Psychiatry Advisor: Do you see any barriers to this role for primary care practitioners, and how might these be surmounted?

Dr Saxena: One of the major barriers to the increased involvement of general practitioners in the identification and treatment of depression is the lack of financial incentives and good reimbursement. But many insurance companies are beginning to realize that it is in their interest for depression to be identified and treated as quickly as possible. And because about half of people do not follow up with a specialist when they are referred to one, the intervention for depression is best delivered in the primary care setting, as this is where the patient already is being seen.


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On a broader, systemwide level, it is important to note that depression has an enormous economic effect for the individual, family, and country. People who are depressed are unable to fulfill their regular expected roles, either in education or in employment, and have lack of interest in activities, which leads to absenteeism at work as well as presenteeism, in which the person is present at work but unable to perform to the best of his or her potential. Depression also causes family members to miss work because they often have to spend time with the person who is depressed. The global estimate is that depression and anxiety disorders, combined, are responsible for $1 trillion worldwide economic loss annually. So it makes sense for countries to invest in the treatment of depression because the rate of return is $4 to $1: for each $1 invested in treatment of depression, during the next 15 years, there will be a $4 return.

Psychiatry Advisor: What special populations may suffer from depression?

Dr Saxena: Postpartum depression is extremely common. Our figures suggest that 13% of women who have given birth to a child will suffer from depressive disorders. More often than not, these women are undiagnosed and untreated, leading not only to disability of the mother but also affecting the development of the child, which is a double disadvantage. Postpartum depression needs to be identified by mother and child health services, including family practitioners and obstetricians and gynecologists.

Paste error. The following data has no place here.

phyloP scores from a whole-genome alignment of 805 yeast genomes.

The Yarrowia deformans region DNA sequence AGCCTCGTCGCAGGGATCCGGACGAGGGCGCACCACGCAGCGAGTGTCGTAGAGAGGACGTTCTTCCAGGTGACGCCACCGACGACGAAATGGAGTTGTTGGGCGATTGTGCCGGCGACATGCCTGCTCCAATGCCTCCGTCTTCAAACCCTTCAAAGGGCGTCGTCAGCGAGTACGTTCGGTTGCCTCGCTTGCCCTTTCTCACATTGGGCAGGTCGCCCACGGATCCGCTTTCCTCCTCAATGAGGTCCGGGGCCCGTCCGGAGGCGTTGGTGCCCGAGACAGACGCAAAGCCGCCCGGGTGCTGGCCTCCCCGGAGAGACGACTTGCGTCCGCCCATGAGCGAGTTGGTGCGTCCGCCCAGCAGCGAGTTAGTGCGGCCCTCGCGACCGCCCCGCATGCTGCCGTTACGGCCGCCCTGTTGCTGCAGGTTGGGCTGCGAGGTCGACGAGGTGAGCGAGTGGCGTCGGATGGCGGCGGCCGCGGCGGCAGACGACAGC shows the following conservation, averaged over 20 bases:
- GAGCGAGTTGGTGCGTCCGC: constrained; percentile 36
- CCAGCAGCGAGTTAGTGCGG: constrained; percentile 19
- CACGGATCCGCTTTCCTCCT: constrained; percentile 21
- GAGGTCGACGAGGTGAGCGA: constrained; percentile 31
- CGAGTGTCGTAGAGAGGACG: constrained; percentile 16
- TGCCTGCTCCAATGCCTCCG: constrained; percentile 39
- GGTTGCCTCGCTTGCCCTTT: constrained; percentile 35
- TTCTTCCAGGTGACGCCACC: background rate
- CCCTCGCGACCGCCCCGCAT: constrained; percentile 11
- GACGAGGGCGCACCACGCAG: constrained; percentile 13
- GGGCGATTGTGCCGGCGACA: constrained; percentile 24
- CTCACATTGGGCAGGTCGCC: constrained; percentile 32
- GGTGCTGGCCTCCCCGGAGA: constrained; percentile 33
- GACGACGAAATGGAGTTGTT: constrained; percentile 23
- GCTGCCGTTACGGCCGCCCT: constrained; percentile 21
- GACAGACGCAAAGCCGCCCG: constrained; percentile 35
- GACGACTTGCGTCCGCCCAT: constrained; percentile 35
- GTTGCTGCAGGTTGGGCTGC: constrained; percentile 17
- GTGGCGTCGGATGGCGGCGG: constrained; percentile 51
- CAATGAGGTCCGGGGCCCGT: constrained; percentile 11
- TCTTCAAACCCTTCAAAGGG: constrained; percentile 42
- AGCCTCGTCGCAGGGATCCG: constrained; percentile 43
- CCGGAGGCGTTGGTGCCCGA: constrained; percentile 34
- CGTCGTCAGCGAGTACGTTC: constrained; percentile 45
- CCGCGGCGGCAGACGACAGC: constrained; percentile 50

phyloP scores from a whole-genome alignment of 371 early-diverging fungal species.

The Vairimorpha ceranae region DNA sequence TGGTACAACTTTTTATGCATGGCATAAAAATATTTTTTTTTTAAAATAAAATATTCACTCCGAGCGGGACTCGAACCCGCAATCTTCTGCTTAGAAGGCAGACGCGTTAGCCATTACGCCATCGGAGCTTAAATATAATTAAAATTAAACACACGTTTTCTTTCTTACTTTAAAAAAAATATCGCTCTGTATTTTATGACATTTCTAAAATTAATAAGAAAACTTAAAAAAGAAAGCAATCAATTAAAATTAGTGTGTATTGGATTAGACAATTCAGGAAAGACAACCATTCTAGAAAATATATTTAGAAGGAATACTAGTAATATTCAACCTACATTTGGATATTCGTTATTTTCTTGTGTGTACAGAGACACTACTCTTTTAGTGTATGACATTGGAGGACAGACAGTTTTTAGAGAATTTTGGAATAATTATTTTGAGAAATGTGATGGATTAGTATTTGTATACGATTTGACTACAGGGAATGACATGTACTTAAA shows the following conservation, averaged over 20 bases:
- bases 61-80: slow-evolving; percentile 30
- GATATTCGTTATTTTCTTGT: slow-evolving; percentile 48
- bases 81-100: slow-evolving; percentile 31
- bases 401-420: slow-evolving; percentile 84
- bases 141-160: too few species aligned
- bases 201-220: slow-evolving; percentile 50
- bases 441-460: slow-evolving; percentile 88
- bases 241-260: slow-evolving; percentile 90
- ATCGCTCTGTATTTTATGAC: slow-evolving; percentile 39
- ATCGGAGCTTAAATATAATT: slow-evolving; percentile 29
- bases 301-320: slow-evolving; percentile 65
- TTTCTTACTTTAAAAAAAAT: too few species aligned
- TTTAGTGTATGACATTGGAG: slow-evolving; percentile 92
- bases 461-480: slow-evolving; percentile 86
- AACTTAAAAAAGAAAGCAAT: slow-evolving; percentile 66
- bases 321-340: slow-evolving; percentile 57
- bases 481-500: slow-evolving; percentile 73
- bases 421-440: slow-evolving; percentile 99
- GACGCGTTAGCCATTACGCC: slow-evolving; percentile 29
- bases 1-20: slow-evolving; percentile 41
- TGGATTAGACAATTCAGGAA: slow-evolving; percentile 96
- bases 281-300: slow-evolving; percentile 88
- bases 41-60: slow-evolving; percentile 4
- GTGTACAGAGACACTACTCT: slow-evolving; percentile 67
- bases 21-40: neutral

Geriatric depression is also a significant problem, often associated with physical illnesses and disabilities as well as dementia. By treating depression, the person’s quality of life can improve, even if the physical conditions continue. It has been shown that people who are treated for depression also become more compliant with their treatment regimens for their physical disorders. So identifying and treating depression leads to less disability and more independent living in older adults. It is also important to identify patients in nursing homes and senior facilities who might be depressed. Staff at these facilities should look out for depression and refer individuals to psychiatrists when necessary.

Psychiatry Advisor: Do you have any other suggestions for reaching individuals who are experiencing depression?

Dr Saxena: People experiencing depression sometimes talk to religious leaders and traditional healers, who can be a good entry point for depression to be identified. These spiritual leaders should be aware of where people with depression can receive treatment and make appropriate suggestions and referrals.

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Reference

World Health Organization. <a href=”http://www.who.int/campaigns/world-health-day/2017/campaign-essentials/en/”>Campaign essentials</a>. Available at: http://www.who.int/campaigns/world-health-day/2017/campaign-essentials/en/. Accessed April 12, 2017.